A sense of outrage has fueled my commitment to the culture. But it’s not about hating. When Acadians meet each other they are always talking about “that thing,” that sense of identity. A poet I met said, “To be Acadian is to have forgiveness in your heart.” It’s really about remembering and honoring the memory of ancestors who were subjected to a genocide and still kept going forward.
This past year we created a statewide curriculum guide for teaching Acadian history in Louisiana. Textbooks here had few, and often derogatory, mentions of the “Cajun” people. It’s a miracle that the Acadian identity survived here.
In the midst of disaster, what is your role as an artist?
Songwriting, for me, is not a political exercise. I was glad to be able to raise some money for relief efforts here with recent concerts. But when I write songs, I think in three categories: (1) the troubadour romantic singer; (2) the tradition of the U.S. protest song; and (3) storytelling. Sometimes they overlap, as when she/he breaks your heart, but she’s/he’s an environmental activist so it will be okay. But I just have to write my songs as they come to me. “Reveille,” for instance, is a call to wake up, to think about what is happening to us. If people then take productive action, that is a good thing, too. I heard Steve Earle say that the right wing has loudmouth radio talk show hosts, but we don’t do that. We write songs.
This next French record I will be recording has songs about whales and about the restoration of the St. Lawrence. It pleases me a great deal to help, but as a songwriter I am not a politician. It has to mean something.
Your career has always crossed back and forth over language lines. Your 1990s records Women in the Room and Snake Bite Love were quite successful in the U.S., with mostly English lyrics. But since then you have recorded songs just in French. Do you plan more English language recordings in the future?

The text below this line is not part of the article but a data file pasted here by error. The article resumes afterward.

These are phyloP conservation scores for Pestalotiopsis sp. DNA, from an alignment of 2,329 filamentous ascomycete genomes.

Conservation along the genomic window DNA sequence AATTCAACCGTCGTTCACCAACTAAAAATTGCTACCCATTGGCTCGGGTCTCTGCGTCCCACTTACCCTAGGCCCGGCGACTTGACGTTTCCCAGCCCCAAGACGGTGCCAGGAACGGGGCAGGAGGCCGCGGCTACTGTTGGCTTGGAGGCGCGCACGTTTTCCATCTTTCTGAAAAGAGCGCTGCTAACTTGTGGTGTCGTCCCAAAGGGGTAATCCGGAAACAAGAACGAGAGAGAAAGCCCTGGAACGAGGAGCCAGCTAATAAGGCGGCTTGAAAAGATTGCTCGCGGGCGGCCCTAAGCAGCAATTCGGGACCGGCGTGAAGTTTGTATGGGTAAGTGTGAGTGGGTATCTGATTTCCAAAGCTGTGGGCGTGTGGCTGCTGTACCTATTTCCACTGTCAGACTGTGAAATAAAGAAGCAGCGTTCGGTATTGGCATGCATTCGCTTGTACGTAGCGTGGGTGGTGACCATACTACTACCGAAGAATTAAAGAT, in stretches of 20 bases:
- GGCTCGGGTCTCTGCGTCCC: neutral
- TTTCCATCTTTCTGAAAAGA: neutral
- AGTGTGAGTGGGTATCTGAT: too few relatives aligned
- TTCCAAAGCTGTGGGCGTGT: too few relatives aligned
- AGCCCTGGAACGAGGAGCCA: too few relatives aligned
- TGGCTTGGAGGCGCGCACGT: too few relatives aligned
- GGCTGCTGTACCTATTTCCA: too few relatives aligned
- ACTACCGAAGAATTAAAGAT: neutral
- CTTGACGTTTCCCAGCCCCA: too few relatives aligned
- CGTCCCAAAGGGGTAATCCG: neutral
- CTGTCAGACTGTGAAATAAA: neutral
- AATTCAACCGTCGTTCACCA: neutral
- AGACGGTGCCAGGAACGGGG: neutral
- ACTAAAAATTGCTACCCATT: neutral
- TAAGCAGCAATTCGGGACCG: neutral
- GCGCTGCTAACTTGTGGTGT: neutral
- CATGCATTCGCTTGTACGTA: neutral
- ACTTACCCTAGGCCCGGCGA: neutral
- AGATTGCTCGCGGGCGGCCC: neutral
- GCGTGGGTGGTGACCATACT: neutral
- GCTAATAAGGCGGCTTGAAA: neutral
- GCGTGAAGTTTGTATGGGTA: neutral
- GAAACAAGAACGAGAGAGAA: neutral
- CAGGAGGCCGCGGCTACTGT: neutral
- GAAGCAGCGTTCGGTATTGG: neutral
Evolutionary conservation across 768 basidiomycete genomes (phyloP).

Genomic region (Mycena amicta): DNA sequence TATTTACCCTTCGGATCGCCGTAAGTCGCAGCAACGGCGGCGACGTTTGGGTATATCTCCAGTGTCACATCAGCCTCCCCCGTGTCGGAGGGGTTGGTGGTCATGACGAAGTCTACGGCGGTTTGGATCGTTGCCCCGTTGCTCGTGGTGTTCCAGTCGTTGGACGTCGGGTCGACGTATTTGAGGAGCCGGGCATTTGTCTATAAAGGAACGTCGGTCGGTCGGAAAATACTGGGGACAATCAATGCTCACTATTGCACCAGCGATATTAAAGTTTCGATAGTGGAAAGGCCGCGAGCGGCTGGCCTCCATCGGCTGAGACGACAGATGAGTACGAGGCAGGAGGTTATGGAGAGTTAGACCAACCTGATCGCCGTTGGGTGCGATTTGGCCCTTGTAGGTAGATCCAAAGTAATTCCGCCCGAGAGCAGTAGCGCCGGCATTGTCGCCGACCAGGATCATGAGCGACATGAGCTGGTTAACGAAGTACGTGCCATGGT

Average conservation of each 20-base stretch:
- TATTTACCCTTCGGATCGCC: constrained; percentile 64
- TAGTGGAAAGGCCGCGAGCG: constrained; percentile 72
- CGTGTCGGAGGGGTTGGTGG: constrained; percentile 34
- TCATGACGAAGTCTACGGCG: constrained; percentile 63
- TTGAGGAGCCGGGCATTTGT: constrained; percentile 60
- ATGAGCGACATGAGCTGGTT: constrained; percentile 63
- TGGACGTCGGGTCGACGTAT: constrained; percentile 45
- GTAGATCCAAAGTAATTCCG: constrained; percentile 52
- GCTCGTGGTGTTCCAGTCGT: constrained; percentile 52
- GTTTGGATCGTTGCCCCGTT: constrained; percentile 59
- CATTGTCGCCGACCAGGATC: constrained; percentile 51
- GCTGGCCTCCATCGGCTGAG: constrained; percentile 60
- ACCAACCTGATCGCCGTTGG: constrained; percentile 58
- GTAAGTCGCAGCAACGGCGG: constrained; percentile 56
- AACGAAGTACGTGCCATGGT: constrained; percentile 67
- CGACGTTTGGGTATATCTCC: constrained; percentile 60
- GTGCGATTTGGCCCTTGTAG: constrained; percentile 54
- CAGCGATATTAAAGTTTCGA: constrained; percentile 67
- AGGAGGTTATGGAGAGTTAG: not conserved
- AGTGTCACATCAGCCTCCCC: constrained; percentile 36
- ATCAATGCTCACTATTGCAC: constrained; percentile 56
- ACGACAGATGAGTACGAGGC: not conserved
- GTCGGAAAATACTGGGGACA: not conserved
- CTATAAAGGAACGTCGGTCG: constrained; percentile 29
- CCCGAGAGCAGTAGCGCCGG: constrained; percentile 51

Oh, yes. My career has long been French based, with my most successful albums recorded in Canada, though I still write songs in English. I am even exploring the idea of doing some songs in Spanish as a collaboration with a Mexican poet I met recently. I consider myself bilingual in French and English, but, as another poet once said, to take away one of my languages is to cut off one of my hands.
Musically, you have moved from pretty wild accordion dance tunes to more quiet, thoughtful songs based in guitar and piano backing, though you’ve always kept a rocker’s edge, especially in your live shows. What sort of sounds can we expect on this next album?
I’m working with musicians from here in Louisiana—M.K. Napolitano and C.C. Adcock. They’re young enough to be my kids, but they bring a “walk on the wild side” to my music.
You have worked quite a bit in film, acting in a Canadian dramatic series and producing your own feature length documentary on Acadian history, Against the Tide . Do you have any other film projects in the works?
We’ll be filming an on-location documentary movie this winter in New Brunswick, focused on Jackie Vautour, the Acadian who led the resistance to the Canadian government’s expropriation of peoples’ homes and lands in 1968 to build a national park there. In the early 1970s, Jackie Vautour was a celebrated hero to Acadians. I did benefit shows for him then and even wrote a song about him. He sort of faded from the public view until six years ago when Canadian Park Rangers arrested and jailed him. He is still living on the park grounds in New Brunswick, in a squalid little hut with no electricity and has to walk through the snow to the outhouse.
How do you feel about the Mardi Gras and Jazz Fest in New Orleans in 2006-2007?
I know there is controversy and concern. It may seem hard to be having a good time when people are hurting deeply. But New Orleans is a celebrating culture. Even in the toughest times, you can’t dissociate celebration from life. I think it’s really necessary for this culture to re-affirm itself. We all still have the right to pursue happiness, don’t we? That’s a very French idea, after all.
Zachary Richard’s bilingual website is www.zacharyrichard.com.
Z Magazine Archive
CUBAN 5 - From May 30 to June 5, supporters of the Cuban 5 will gather in Washington DC to raise awareness about the case and to demand a humanitarian solution that will allow the return of these men to their homeland.